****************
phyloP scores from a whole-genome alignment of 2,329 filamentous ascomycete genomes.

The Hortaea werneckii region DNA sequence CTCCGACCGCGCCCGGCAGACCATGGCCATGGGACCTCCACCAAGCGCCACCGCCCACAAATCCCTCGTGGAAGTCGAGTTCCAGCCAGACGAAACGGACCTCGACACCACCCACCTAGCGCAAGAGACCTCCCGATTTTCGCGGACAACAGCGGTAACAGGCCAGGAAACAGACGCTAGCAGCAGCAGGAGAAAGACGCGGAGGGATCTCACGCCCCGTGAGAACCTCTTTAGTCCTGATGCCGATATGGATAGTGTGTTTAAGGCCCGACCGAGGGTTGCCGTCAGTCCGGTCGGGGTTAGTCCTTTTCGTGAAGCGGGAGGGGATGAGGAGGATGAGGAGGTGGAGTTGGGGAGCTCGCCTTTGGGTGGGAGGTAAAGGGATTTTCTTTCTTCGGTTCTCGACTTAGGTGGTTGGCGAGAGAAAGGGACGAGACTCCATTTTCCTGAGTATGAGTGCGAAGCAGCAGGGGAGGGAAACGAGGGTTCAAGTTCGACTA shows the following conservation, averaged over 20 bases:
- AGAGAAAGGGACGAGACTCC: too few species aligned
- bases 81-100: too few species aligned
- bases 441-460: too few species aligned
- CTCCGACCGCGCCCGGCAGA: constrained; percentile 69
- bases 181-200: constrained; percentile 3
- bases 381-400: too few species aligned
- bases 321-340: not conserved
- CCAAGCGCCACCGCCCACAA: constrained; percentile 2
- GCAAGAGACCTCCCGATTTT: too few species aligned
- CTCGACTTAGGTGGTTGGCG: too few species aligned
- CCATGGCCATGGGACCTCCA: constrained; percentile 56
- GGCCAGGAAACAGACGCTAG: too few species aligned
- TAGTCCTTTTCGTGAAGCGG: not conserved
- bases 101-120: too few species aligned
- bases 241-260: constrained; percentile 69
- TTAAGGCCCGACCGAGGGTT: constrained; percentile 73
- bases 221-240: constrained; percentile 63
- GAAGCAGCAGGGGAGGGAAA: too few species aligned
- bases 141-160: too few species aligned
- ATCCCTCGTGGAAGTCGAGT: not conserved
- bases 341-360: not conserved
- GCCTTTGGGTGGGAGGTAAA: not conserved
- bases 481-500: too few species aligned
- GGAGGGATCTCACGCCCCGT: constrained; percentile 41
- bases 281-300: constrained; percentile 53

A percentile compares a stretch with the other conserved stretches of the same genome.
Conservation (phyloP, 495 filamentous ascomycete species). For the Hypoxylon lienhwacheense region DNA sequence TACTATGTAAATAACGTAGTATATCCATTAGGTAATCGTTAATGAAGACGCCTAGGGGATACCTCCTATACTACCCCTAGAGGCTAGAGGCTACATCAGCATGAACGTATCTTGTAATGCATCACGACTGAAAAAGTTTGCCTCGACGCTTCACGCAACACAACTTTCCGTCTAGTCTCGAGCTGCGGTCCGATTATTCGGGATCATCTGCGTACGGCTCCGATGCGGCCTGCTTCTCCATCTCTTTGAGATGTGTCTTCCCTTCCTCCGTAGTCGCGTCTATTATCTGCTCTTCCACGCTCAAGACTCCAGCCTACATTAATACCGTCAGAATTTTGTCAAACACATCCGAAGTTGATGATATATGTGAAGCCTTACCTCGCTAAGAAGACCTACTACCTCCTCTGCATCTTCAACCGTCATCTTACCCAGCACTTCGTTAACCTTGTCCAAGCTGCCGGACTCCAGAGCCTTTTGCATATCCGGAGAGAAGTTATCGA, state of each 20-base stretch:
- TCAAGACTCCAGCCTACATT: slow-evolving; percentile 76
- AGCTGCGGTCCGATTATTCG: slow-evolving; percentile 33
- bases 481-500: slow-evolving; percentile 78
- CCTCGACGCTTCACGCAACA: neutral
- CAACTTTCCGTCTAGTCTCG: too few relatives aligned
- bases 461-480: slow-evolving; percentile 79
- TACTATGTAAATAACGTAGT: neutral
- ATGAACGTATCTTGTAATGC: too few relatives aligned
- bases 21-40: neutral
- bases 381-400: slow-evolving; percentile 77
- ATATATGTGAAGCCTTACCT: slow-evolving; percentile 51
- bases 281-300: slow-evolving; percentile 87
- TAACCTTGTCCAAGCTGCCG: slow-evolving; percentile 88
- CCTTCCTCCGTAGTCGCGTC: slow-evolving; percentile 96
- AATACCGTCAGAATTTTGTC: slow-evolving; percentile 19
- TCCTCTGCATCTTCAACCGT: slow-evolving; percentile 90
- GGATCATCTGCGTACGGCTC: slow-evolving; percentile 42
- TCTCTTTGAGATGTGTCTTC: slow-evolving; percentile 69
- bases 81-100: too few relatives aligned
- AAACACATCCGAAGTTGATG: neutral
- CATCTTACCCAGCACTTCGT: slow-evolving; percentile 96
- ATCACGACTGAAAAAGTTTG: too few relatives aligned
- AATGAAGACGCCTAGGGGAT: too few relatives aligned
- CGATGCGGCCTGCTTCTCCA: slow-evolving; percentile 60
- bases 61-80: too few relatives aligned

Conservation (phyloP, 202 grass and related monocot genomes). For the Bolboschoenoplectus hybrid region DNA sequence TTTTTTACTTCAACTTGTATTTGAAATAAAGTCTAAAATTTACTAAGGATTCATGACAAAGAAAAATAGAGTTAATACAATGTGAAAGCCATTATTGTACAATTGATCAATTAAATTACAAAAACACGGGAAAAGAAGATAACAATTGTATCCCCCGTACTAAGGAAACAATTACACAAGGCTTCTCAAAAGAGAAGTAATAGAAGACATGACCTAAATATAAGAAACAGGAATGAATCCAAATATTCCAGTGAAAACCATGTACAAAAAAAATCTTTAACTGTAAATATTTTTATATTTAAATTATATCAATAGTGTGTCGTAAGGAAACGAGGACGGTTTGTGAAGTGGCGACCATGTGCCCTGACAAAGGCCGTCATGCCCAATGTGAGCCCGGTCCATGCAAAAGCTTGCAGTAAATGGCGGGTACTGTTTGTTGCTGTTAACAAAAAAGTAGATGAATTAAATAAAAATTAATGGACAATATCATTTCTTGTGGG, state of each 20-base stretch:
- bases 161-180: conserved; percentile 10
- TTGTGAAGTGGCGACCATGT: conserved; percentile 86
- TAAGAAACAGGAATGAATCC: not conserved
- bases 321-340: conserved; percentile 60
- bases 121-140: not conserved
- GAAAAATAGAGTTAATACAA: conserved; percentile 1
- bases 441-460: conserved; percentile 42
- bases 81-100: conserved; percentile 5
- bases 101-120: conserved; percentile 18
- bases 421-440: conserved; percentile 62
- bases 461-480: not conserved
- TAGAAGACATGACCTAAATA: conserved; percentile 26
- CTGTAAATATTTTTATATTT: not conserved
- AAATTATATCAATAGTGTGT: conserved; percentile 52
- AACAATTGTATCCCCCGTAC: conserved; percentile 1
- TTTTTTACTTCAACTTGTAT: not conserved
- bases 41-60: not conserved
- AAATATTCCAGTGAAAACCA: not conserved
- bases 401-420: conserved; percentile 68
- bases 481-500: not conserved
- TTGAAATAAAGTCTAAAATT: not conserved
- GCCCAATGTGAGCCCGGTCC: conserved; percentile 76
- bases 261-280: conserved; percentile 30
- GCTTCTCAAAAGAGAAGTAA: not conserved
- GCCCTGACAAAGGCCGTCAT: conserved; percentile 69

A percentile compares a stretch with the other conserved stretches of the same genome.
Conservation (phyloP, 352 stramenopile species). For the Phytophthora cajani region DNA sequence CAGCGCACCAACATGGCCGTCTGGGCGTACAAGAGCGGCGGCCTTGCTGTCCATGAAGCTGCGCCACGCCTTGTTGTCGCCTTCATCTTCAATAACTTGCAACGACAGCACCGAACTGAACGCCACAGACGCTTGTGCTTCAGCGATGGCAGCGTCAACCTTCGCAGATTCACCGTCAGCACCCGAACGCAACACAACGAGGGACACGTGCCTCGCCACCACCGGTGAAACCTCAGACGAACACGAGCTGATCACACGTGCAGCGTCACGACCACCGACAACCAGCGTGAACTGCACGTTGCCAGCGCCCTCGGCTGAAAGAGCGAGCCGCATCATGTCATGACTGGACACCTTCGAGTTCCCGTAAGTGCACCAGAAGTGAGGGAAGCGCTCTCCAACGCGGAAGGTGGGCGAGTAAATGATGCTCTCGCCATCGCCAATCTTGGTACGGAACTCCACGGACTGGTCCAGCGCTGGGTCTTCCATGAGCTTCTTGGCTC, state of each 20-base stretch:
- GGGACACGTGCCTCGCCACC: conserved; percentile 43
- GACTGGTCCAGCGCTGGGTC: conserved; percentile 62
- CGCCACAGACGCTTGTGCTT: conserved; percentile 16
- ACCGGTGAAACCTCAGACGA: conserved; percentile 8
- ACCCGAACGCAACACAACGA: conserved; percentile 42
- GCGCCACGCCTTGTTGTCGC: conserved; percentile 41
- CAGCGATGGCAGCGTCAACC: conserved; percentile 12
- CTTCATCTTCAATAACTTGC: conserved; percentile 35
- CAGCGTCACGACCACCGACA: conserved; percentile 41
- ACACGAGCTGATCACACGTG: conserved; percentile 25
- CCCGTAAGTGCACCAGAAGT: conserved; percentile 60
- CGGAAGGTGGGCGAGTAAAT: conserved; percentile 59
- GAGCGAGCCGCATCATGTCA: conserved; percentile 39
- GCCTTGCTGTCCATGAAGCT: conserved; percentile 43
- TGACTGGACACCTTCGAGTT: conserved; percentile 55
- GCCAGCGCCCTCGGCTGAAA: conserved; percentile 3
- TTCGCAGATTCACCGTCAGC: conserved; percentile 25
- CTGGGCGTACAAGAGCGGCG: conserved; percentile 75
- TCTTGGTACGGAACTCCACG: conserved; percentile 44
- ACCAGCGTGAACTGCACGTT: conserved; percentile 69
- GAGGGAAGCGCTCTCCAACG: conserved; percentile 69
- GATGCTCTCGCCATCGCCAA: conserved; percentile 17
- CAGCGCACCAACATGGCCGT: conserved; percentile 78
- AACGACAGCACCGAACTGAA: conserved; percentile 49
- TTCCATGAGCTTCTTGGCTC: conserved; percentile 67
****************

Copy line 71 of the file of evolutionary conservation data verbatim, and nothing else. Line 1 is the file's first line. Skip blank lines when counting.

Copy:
- TTTTTTACTTCAACTTGTAT: not conserved